Trinidad and Tobago
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Kamla hits Imbert’s ‘Spranger’s’ budget


UNIMPRESSED: Opposition Leader Kamla Persad-Bissessar and Chief Whip David Lee at the Leader of the Opposition’s Office in Port of Spain on Monday. PHOTO BY ROGER JACOB –

OPPOSITION Leader Kamla Persad-Bissessar on Monday described the $57 billion budget by Finance Minister Colm Imbert as a “spranger’s budget.”

Speaking an hour after Imbert’s four-hour presentation, Persad-Bissessar said the budget was filled with broken promises and nothing to stimulate TT’s economy.

She said she was told that a spranger (a homeless drug addict) was someone who would “pick up” whatever they could find to sell. The budget, she added, reminded her of that.

“These measures, recent taxes and recent fines are like sprangers. It is like a spranger’s budget,” she said at the Opposition Leader’s office, Port of Spain.

She said it was just a “wash, rinse and repeat” budget with some of the promises recycled from previous budgets. Some of the reused promises, she said, included digital hubs, free public WiFi and improved health facilities.

She described Imbert’s presentation as “sufferation for the people” and was not sure if she would last as long as Imbert did during her response on Friday.

Asked if there was anything in the budget – titled Tenacity and Stability in the Face of Global Challenges – she found to be good, the Opposition Leader said there were a few notable items. She added though that they were not enough to give the budget a passing grade.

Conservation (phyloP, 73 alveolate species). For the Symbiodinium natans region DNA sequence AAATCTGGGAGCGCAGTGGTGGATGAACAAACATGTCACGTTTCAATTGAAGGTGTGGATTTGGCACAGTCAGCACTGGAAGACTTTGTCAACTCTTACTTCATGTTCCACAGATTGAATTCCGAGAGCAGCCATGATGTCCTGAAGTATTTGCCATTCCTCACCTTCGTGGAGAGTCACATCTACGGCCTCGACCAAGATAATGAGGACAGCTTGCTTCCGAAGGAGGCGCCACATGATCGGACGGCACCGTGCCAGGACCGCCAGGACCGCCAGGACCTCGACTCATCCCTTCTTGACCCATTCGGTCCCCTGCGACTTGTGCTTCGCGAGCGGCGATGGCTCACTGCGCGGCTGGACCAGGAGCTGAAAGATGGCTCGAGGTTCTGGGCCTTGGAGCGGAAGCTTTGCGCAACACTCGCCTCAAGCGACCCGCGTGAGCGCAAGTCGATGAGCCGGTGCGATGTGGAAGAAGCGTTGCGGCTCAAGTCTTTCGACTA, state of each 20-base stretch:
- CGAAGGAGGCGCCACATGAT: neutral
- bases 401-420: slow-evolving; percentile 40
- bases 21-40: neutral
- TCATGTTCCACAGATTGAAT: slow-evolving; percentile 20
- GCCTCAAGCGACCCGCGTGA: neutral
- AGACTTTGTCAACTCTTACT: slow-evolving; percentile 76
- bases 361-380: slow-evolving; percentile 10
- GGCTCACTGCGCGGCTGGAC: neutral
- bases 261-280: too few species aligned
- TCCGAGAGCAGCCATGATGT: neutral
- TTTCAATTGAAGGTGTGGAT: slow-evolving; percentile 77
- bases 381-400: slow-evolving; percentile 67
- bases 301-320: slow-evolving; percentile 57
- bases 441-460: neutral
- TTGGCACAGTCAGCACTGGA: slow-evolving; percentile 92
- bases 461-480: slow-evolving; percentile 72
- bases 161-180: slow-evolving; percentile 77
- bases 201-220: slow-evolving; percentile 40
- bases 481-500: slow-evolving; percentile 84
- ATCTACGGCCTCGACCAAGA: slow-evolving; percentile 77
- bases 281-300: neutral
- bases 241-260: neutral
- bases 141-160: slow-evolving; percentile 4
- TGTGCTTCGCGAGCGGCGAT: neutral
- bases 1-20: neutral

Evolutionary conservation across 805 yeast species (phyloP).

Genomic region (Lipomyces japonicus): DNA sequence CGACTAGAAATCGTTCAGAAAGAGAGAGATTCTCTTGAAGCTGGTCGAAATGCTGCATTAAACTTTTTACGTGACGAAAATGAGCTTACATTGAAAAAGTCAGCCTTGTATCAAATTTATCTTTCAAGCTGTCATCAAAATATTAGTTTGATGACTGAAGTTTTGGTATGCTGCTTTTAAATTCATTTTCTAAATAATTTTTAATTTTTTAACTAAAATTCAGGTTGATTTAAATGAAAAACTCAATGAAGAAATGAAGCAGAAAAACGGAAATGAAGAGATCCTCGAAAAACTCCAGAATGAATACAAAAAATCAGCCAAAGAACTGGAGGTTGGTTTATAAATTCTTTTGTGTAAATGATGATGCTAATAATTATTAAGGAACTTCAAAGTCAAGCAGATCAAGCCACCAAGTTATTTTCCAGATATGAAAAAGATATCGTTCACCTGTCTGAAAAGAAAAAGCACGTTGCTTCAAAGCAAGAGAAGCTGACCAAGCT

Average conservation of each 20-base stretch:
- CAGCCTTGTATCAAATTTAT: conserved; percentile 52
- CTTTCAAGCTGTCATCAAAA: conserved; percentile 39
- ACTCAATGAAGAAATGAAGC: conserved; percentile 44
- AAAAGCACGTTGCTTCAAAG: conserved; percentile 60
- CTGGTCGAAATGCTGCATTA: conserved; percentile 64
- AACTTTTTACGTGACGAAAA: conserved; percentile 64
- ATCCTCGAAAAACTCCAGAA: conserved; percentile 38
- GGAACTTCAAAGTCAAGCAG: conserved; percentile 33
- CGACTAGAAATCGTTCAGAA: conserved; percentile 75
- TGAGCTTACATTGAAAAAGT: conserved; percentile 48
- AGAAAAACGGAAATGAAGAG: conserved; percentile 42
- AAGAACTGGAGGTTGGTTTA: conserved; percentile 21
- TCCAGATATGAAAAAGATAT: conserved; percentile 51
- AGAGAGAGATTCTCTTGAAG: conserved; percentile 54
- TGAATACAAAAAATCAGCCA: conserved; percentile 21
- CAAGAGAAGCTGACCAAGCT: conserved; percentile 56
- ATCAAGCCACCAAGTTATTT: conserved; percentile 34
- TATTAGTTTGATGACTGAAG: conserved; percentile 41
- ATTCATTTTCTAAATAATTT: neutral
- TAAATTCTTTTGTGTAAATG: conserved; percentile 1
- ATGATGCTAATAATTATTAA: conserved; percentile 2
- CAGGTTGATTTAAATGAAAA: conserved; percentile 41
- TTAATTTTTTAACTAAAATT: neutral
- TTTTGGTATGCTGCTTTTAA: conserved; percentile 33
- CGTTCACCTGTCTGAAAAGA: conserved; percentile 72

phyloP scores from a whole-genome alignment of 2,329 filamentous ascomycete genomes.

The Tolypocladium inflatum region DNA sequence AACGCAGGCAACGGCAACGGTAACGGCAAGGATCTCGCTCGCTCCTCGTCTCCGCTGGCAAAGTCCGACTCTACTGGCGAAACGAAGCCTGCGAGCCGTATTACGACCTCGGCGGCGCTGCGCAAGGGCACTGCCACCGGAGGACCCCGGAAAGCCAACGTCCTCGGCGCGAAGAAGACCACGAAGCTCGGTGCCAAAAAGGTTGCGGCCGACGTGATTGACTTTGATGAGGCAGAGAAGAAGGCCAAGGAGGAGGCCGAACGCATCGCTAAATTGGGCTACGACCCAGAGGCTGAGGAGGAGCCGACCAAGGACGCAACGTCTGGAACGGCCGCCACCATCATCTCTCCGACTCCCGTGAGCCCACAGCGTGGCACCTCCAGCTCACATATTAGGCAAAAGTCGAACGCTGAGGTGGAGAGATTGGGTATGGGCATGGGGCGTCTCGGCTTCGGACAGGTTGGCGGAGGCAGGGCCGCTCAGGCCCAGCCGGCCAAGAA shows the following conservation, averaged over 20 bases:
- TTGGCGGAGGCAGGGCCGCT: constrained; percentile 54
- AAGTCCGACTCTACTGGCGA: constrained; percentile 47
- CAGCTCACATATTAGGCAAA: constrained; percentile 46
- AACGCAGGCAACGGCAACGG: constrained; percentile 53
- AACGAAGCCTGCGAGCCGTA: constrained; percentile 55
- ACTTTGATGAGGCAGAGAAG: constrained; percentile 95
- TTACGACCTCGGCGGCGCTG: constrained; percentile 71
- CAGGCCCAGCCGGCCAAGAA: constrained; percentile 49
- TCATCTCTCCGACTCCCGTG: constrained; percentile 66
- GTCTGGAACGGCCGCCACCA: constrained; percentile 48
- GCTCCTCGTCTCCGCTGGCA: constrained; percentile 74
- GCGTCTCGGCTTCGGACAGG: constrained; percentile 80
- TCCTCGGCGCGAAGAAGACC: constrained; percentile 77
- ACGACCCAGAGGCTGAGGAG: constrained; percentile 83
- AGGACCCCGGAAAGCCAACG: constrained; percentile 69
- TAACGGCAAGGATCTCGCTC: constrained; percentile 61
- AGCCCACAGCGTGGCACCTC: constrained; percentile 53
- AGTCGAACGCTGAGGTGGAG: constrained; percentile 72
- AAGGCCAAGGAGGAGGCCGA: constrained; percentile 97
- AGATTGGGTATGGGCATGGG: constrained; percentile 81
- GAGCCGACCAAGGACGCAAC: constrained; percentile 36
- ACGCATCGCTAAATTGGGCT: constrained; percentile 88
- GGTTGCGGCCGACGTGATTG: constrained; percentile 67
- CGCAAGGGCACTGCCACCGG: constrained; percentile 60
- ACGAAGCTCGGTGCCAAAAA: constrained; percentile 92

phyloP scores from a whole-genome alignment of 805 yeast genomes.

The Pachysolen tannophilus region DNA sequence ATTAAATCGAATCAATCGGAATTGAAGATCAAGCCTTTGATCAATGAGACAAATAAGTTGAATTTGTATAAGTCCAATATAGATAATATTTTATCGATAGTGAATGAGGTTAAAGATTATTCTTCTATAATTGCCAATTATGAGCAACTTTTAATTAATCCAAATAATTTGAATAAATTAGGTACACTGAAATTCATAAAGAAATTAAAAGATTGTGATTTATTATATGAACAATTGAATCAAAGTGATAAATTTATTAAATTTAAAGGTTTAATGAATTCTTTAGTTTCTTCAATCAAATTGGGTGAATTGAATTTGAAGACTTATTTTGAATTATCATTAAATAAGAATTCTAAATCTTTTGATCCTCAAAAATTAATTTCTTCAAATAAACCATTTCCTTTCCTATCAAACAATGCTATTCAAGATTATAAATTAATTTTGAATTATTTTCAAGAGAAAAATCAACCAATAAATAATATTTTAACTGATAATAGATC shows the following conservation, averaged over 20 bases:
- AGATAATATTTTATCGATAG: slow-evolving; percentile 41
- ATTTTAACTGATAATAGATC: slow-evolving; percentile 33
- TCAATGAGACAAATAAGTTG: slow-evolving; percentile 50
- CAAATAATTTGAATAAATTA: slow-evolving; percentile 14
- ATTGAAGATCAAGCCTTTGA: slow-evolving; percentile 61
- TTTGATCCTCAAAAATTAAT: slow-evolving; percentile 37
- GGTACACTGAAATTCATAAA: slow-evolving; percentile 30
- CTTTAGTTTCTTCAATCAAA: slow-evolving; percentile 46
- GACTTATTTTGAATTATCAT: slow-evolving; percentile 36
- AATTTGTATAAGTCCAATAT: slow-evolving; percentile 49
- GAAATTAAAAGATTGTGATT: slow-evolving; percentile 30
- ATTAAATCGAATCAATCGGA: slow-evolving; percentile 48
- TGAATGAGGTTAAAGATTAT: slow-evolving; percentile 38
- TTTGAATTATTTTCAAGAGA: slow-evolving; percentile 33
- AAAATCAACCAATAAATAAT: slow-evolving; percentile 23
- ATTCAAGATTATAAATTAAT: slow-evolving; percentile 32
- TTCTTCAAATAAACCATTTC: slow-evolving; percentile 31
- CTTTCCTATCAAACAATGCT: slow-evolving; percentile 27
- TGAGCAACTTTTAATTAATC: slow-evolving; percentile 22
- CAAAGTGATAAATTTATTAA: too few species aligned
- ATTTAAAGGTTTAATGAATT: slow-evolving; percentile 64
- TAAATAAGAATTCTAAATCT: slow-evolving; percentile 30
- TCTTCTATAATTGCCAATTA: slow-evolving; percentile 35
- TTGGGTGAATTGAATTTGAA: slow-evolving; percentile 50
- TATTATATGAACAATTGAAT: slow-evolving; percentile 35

“What are the overall strategies for the economy to grow? I don’t see anything this minister has mentioned, and he boasted so heavily about the energy sector being the greatest and ‘we will do this,’, I don’t see any of that growing the economy.”

Not wanting to cherry pick, she said the social grants was one of things she can agree with, along with awarding $210 million to health care workers.

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She questioned why the police were not afforded a similar payment as health workers, since they too worked throughout the pandemic on restricted or no leave.

Asked if she was concerned about the increase in the cost of living – a knockon effect of the increase in fuel – leading to more crime, Persad-Bissessar said there is no correlation between the two.

“There will be an increase in suffering. I will not say poverty is the cause of criminality, there are many other factors that impact criminality and violence.”

The country is already reeling from the onslaught of crime, she said, and there was nothing in the budget to address it, adding there was no strategic thinking but only tinkering on past unfulfilled promises.

“It is clear that the country’s economy is on a deathbed, it is not just unhealthy. We are on a deathbed.” She promised to respond in greater detail on Friday when the budget debate begins.